From the road, the eastern face of the house will appear a low-slung dark silhouette, gently and effortlessly tapering out at each end.  A combination of dark plaster and dark cedar form the shell and inner skin of the building. The folded origami-like roof echoes the ranges, and assists in blending the house into the gently undulating landscape.

Its North West aspect, while offering incredible views to the Tararua Ranges, leaves it hugely exposed to the prevailing NW wind. With minimal surrounding shelter, a conventional design was not going to cut it in these exposed conditions. The solution was to design a building with a series of angled pop outs along its long western face. These not only give shelter from both sun and wind, but the careful placement of glazing means that views to the north aren’t blocked – even at the south-western end of the home.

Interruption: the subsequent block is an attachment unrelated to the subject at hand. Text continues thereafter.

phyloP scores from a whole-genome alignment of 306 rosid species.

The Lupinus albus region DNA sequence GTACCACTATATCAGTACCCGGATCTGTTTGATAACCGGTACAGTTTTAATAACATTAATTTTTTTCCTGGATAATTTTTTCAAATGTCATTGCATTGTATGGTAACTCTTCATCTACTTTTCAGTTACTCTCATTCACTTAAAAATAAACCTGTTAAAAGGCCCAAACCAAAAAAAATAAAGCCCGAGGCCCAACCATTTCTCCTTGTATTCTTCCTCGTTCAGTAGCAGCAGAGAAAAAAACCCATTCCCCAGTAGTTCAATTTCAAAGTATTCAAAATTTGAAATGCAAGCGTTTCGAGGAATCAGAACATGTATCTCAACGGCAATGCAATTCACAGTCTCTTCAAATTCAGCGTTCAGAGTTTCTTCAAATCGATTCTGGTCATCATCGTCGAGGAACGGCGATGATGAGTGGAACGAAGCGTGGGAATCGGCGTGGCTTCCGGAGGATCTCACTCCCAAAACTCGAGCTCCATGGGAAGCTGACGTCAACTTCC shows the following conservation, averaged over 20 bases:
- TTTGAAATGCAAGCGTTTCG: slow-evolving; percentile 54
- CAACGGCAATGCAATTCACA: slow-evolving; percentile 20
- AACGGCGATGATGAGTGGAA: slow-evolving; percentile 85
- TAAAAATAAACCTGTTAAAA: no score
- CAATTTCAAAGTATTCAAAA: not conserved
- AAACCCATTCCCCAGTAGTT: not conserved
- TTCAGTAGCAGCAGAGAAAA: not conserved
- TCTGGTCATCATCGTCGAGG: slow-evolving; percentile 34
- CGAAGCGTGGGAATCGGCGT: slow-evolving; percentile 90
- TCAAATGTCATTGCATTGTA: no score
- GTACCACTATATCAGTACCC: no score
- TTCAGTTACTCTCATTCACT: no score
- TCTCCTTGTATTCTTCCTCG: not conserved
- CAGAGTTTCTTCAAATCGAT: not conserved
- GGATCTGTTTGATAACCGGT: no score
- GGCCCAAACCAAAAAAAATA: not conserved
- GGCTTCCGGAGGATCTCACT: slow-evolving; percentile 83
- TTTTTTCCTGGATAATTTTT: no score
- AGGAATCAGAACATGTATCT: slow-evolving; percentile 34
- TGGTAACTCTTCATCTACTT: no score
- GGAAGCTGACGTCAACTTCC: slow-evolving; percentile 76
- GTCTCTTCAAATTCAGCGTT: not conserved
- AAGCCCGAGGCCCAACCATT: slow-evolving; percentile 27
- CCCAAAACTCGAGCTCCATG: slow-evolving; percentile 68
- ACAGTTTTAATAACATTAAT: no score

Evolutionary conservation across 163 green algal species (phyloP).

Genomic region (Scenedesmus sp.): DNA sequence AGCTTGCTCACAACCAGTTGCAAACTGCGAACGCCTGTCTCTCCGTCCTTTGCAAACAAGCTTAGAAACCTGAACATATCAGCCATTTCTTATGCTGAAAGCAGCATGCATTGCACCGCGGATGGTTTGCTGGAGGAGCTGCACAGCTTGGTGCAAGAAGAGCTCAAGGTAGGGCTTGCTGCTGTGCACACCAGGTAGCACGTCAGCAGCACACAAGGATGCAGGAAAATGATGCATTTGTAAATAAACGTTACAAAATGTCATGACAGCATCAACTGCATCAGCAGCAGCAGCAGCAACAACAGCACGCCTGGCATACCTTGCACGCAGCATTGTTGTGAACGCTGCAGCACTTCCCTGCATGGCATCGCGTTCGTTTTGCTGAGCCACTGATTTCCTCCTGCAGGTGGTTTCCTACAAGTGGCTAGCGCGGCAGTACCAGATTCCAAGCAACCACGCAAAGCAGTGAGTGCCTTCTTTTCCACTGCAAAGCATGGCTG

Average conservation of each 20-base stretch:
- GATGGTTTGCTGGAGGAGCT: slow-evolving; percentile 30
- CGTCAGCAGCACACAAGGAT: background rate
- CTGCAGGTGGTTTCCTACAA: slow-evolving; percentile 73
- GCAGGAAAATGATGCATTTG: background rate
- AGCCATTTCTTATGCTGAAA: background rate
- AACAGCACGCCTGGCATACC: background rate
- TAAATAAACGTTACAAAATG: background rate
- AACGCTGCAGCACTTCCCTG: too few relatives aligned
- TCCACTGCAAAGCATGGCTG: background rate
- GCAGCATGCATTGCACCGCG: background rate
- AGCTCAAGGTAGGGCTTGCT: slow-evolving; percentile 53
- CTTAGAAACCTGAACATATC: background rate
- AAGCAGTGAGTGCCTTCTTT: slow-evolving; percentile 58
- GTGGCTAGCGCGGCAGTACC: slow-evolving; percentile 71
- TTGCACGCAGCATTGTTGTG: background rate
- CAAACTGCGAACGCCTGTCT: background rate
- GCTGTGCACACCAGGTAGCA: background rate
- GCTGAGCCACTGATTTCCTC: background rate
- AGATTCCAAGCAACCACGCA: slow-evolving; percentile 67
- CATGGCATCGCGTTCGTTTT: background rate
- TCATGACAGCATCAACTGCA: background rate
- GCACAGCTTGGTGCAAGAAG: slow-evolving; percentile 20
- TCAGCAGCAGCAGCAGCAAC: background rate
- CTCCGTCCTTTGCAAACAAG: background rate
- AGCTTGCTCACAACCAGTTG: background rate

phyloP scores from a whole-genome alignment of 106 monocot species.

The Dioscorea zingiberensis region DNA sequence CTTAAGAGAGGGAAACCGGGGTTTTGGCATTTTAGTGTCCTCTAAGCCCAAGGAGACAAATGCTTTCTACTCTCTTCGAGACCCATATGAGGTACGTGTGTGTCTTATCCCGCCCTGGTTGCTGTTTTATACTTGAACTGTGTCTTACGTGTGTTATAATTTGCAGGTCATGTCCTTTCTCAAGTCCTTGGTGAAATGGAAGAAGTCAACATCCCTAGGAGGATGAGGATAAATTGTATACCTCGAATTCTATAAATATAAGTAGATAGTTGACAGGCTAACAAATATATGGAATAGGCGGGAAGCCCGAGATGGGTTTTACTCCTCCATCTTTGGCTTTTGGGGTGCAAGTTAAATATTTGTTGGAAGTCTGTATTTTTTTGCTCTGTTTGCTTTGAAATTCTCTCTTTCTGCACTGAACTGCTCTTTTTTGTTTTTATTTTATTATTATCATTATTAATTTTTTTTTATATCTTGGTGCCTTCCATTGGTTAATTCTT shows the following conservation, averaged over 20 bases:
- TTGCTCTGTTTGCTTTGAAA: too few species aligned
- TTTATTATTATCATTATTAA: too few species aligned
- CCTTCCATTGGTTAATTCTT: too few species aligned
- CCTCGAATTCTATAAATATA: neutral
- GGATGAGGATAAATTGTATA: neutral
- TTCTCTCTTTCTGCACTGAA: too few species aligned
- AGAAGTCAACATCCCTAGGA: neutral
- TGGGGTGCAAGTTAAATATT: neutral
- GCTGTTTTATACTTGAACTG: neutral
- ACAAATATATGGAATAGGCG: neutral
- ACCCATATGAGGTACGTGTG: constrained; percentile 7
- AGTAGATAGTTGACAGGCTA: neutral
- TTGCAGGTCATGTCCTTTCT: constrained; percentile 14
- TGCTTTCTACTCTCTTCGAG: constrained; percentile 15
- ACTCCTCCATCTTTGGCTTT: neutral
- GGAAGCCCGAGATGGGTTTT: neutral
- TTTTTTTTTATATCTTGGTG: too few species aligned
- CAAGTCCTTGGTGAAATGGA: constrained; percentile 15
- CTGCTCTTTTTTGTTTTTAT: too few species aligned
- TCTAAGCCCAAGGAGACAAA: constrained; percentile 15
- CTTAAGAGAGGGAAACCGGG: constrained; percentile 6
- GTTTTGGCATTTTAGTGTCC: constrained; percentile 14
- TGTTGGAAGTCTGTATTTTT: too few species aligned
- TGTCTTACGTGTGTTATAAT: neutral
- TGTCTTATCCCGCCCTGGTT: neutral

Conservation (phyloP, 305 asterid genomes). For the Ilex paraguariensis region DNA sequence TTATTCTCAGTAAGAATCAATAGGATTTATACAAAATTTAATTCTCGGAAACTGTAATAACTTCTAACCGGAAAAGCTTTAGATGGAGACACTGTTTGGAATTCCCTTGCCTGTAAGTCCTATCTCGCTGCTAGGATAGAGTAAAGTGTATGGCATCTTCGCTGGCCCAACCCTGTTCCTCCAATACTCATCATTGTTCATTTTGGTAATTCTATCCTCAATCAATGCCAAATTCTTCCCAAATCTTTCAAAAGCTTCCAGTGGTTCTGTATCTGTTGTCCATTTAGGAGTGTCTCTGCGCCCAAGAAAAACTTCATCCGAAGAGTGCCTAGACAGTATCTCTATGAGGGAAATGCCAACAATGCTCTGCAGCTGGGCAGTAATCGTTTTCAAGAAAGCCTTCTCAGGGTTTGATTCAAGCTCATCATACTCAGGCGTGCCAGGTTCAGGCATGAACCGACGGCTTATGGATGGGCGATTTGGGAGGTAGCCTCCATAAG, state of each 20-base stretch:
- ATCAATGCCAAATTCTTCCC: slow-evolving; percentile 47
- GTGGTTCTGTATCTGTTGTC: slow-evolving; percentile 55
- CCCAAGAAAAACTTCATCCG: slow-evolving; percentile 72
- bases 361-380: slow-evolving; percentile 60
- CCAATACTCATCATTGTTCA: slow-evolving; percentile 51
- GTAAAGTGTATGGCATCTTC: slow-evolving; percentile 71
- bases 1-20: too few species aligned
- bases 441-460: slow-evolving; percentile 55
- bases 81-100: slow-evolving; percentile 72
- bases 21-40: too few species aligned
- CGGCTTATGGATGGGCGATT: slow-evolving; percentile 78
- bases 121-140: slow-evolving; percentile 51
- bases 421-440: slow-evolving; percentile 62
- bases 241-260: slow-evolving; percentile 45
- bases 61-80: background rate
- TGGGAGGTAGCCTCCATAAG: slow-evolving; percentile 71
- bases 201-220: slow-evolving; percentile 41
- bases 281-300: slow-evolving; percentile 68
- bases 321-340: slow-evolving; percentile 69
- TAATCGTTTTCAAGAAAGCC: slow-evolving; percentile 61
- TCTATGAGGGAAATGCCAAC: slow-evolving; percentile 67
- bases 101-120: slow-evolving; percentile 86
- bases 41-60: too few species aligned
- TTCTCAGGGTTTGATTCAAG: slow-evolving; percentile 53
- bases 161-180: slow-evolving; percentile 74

The private master suite will enjoy spectacular views to the NW, while the ensuite, which forms the dramatic northern point of the building, will also capture views to the eastern hills.

 The sophisticated blonde oak kitchen forms the heart of the home, surrounded by a dining area, and living rooms on either side. These enter out to either North, or West orientated outdoor areas, one of which is fully covered, with sliding slat screens for extra wind protection, and a built-in outdoor kitchen. The pool enjoys shelter from the western end of the house. At the south-eastern corner of the house, a semi-self contained wing, connected to the main space by a rumpus/family room, allows for longer-term guests to be comfortably accommodated. Extensive work has gone in to designing state-of-the-art automated ‘Smart Home’ features, as well as multiple other heating, cooling and ventilation systems, and solar power.